It's not about the money say some accountants
Craig recruits executive level finance positions within commerce and industry, in both the SME and large corporate environments. Craig has significant relationships across his sector and delivers a high standard of service through his attention to detail and commitment to customer service. Craig has an exceptional level of market knowledge and offers a consultative approach to both his clients and candidates.
Determining the main motivation for a candidate wanting to move to a new and virtually identical role as the one they already have, has always been crucial information for the seasoned recruitment consultant. Historically, the answer was more often than not - "I am looking to increase my spending ability", otherwise translated as "I want more cash". This reason made things straight forward. We would ask the candidate how much money and go back to the prospective employer with the proposed offer, hoping they thought the candidate was worth it.
Then the recession came - salaries froze, recruiters stopped booking holidays and the realisation of not getting more money in another role became apparent for many professionals. Fast forward a few years and the economy is still recovering - so what is motivating the best talent in the market to move jobs now? Marks Sattin's 2012 Market Report has thankfully answered this tricky question.
Our comprehensive report found that only 28% of accountancy and finance professionals would leave their role for a higher salary, whilst 67% of respondents would leave for a combination of a new challenge, career development and a better work/life balance.
These findings raise a number of challenges for employers looking to hire new talent into their business, as it is clear that offering a bit more money is simply not enough for the ever shrewder candidate. Companies that want to attract high calibre professionals need to look at what career progression opportunities they can offer prospective employees at the very early stages of the recruitment process and then deliver on those promises.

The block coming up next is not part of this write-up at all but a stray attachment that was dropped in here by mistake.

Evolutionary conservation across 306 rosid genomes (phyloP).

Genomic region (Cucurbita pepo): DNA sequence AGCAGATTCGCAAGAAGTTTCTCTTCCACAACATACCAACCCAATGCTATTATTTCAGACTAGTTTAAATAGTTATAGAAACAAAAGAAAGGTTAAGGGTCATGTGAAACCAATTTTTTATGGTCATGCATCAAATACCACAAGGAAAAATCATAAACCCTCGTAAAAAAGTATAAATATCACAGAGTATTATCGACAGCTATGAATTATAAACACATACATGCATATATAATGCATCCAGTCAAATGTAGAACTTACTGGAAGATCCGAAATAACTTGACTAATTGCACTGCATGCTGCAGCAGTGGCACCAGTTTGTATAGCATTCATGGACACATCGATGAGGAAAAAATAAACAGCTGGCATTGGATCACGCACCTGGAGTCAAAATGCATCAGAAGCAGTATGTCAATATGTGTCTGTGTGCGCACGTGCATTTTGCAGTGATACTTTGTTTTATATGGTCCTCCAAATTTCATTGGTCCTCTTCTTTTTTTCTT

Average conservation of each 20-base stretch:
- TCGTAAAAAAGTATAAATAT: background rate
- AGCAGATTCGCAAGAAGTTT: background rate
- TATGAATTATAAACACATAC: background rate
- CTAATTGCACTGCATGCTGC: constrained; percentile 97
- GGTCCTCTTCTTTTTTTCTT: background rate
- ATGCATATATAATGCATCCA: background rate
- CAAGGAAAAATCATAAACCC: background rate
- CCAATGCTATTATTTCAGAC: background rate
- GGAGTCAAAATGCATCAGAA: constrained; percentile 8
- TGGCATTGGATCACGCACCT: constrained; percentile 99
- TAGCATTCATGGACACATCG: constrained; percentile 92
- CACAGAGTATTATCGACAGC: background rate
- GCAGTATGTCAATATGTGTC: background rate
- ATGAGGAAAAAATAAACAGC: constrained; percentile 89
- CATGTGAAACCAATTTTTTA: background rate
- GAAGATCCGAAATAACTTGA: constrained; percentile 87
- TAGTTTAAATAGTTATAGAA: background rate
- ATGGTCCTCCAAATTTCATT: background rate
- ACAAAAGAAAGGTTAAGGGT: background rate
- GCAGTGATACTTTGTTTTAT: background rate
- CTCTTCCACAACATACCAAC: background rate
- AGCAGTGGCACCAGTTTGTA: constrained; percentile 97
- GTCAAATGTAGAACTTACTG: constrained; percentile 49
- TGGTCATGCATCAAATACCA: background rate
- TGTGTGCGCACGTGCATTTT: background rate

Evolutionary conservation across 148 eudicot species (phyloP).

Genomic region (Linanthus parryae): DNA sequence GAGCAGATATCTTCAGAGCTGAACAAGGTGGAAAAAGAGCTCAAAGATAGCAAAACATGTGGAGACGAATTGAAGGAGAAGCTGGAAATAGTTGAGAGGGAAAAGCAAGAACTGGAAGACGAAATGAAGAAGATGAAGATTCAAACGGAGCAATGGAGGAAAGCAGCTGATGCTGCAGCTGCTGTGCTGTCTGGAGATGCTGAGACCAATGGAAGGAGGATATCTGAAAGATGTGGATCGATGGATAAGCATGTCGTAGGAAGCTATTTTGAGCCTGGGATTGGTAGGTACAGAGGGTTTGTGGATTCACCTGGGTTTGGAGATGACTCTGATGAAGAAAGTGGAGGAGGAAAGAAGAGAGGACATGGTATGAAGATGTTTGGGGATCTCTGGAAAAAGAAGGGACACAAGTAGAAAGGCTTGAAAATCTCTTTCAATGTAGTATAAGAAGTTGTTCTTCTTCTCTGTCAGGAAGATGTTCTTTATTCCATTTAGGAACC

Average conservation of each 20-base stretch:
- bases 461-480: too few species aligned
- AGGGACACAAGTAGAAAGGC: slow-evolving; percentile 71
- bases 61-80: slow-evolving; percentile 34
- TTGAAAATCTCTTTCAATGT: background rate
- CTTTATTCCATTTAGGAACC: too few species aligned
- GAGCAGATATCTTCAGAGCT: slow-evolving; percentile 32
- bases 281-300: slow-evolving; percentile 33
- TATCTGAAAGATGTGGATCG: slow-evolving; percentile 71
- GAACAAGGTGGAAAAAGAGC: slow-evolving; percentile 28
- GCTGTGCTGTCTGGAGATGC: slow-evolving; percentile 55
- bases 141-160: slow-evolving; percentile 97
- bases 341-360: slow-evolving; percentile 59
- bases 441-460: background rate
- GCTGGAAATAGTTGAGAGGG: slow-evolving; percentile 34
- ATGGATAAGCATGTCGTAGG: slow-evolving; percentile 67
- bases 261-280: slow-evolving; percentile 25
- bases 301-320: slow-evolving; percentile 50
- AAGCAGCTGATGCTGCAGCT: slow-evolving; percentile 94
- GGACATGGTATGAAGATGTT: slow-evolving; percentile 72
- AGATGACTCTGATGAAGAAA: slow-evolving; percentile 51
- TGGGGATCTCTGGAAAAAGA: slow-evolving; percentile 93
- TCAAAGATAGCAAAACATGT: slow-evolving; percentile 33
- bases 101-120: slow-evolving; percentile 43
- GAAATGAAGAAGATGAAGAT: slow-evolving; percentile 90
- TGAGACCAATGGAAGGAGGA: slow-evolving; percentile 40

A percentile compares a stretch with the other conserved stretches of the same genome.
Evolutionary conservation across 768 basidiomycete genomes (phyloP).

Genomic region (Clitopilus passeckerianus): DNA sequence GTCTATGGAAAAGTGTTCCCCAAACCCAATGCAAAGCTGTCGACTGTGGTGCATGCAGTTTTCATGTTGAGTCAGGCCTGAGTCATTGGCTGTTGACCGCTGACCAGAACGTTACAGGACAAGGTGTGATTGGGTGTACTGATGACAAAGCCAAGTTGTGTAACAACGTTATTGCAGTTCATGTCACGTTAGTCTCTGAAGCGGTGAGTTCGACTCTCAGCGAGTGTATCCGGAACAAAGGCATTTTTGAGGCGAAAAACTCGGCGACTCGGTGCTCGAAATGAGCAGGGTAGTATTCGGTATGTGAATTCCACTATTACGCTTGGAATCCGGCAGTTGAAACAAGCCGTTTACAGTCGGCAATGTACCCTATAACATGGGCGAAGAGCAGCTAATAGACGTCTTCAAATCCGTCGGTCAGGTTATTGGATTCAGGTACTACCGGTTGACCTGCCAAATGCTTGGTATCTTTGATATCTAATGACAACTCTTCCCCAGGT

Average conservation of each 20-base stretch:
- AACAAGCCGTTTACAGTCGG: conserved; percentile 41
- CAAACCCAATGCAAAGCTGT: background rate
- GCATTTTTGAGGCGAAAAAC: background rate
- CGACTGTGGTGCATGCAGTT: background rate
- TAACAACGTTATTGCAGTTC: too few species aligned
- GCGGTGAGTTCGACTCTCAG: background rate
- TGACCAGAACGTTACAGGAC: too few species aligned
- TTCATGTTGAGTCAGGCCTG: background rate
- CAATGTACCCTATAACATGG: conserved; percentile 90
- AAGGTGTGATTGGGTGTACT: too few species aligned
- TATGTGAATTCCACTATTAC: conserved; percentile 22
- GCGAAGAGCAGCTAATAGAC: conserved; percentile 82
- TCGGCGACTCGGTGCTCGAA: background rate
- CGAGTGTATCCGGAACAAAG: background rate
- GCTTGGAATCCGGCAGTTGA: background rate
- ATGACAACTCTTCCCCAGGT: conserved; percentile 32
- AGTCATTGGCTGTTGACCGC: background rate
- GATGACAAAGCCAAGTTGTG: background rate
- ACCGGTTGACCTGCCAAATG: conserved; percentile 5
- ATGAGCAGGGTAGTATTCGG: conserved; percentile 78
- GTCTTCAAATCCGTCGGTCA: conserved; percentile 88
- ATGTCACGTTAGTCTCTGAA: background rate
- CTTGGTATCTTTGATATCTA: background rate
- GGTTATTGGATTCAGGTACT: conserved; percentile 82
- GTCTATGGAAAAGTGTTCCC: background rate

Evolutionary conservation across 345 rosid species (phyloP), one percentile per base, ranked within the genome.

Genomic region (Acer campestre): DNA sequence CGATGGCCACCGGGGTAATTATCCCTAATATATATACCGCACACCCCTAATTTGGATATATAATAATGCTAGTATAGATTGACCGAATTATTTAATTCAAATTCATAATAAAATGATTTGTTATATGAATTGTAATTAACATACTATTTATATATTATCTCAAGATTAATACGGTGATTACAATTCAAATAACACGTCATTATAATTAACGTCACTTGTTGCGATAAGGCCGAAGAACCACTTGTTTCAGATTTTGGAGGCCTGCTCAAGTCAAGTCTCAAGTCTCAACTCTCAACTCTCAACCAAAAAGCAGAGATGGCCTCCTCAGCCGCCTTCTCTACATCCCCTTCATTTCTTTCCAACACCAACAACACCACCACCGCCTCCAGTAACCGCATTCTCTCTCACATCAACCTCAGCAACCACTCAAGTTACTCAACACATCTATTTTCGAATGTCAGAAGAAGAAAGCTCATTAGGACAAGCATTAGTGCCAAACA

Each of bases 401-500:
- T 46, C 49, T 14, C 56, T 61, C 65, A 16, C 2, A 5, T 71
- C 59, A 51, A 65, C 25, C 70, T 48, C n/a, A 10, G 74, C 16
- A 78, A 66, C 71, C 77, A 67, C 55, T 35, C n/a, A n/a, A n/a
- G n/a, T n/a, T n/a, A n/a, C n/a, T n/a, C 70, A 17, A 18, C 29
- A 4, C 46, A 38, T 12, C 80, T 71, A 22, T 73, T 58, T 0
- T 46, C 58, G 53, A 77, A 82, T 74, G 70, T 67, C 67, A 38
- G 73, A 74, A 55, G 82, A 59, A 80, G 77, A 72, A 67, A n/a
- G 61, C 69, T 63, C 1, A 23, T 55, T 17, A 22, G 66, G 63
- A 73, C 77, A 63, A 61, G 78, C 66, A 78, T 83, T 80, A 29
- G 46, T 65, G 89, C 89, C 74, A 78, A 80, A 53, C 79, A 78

So if accountancy and finance professionals are looking for more than just money from a job, what are businesses doing to retain employees who want to move on? Surprisingly, in many cases they are offering more money.
Our report found that almost 1 in 4 accountants get counter offered, with offers on average at 15% of the employee's base salary. This statistic is up from 12 months ago, where only 1 in 8 candidates got counter offered and the offer was closer to 5% of the base salary.
With competition to secure the best talent in the market continually increasing, businesses need to carefully consider what non-monetary opportunities they offer as an employer to attract and retain staff. Throwing more money at a situation is a short term solution - very few candidates that accept a counter offer stick around for longer than 12 months and as our findings highlight it really isn't about the money.